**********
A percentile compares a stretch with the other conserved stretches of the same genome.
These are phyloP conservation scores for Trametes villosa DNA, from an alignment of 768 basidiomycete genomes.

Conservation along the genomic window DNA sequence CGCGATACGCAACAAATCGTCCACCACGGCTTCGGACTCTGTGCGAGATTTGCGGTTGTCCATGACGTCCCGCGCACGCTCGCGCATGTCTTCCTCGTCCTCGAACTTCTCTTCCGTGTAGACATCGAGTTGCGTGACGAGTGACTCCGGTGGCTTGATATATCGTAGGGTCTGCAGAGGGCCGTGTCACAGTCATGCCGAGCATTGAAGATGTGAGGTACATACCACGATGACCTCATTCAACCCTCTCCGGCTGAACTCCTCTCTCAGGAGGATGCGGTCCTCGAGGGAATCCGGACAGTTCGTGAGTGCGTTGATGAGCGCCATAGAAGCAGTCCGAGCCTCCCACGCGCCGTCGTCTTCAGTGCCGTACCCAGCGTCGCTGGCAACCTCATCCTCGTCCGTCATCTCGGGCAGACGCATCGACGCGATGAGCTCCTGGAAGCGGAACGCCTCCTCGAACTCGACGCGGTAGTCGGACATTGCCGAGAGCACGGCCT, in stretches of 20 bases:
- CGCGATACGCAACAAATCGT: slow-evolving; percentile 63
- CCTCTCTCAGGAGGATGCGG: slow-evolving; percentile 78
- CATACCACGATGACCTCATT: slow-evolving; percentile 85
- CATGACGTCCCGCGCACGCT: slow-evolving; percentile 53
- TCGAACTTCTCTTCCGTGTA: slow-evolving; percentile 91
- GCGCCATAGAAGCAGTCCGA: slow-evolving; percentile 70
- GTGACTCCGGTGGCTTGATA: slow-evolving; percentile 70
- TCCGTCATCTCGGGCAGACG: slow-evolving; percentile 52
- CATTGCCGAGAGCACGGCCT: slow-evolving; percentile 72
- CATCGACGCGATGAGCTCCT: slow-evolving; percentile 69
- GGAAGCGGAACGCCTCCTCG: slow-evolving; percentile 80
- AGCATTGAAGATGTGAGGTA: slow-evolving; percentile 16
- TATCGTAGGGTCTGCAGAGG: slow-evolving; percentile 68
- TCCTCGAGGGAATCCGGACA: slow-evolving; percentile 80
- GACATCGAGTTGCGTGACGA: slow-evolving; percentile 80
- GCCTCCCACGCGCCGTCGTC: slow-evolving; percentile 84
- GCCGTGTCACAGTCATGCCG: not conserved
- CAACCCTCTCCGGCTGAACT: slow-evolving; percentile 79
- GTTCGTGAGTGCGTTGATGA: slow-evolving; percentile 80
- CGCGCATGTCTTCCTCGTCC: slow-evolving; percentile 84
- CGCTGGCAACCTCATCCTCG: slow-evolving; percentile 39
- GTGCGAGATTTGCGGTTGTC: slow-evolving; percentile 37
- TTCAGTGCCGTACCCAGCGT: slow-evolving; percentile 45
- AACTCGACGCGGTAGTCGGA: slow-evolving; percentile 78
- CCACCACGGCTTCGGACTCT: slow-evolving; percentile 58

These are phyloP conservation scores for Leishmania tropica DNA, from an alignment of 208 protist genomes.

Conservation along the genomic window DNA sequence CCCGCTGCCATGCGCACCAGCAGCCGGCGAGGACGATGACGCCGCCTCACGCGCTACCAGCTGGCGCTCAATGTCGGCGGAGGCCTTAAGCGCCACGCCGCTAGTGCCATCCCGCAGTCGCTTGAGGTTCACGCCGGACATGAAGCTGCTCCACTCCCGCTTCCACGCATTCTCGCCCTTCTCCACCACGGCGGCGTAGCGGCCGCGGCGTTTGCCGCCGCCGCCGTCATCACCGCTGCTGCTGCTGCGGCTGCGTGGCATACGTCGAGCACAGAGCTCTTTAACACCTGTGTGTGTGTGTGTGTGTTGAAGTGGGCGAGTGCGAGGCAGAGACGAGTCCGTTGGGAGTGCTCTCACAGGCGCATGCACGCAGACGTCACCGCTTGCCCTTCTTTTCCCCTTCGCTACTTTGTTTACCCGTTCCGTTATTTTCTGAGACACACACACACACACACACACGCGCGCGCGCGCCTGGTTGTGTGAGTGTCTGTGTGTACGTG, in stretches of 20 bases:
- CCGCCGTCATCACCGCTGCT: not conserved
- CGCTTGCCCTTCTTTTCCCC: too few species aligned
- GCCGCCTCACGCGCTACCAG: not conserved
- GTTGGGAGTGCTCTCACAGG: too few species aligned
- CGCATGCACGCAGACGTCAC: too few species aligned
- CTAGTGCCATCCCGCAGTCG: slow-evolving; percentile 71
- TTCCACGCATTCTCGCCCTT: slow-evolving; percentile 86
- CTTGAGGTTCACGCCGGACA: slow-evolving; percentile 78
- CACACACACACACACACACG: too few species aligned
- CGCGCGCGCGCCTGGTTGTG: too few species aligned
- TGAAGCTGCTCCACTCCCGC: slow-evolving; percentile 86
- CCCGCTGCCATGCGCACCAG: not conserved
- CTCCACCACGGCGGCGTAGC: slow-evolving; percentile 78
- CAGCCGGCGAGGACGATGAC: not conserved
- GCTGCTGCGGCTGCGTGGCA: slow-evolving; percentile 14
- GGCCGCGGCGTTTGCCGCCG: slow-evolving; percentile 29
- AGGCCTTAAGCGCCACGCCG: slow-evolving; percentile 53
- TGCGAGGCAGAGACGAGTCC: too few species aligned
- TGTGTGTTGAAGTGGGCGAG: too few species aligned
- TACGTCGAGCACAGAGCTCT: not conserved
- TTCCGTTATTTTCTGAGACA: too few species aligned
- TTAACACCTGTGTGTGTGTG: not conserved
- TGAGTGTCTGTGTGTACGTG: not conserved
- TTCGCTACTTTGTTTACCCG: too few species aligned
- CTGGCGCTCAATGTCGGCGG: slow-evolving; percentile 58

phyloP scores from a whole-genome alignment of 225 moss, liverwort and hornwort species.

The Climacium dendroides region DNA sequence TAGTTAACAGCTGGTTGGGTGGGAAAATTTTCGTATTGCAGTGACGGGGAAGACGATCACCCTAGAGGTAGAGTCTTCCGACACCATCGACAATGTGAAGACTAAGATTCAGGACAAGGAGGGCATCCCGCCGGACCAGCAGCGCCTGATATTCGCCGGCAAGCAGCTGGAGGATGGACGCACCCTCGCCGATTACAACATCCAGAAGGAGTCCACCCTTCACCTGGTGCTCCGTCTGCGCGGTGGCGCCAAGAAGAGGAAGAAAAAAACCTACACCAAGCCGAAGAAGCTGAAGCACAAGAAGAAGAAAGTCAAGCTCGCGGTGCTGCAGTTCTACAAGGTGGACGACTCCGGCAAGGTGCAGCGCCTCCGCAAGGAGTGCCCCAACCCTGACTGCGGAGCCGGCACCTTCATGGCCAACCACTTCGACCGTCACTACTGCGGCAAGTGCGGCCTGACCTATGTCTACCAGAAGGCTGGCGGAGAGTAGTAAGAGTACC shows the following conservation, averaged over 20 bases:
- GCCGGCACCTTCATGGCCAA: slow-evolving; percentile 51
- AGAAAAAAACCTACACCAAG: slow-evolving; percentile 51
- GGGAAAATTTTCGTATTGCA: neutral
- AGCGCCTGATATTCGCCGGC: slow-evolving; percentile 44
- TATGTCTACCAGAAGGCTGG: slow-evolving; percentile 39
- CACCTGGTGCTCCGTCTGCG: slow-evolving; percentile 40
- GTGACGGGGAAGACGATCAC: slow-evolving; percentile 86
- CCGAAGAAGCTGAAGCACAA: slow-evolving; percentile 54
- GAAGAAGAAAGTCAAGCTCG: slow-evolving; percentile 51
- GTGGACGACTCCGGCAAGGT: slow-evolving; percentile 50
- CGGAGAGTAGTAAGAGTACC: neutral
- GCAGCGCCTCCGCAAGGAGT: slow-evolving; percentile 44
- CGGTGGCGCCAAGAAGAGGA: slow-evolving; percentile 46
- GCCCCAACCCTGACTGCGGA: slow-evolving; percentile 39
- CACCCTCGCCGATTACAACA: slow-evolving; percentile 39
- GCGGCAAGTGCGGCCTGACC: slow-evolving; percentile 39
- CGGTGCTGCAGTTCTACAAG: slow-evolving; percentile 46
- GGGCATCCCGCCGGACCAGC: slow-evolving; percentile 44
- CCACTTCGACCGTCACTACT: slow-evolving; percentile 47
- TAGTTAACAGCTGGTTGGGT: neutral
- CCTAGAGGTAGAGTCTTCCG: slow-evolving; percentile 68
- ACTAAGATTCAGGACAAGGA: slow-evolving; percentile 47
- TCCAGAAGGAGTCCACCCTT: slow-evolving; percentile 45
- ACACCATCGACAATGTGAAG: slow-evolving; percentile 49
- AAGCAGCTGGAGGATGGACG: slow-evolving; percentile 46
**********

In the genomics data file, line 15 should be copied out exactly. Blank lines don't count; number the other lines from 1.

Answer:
- AGCATTGAAGATGTGAGGTA: slow-evolving; percentile 16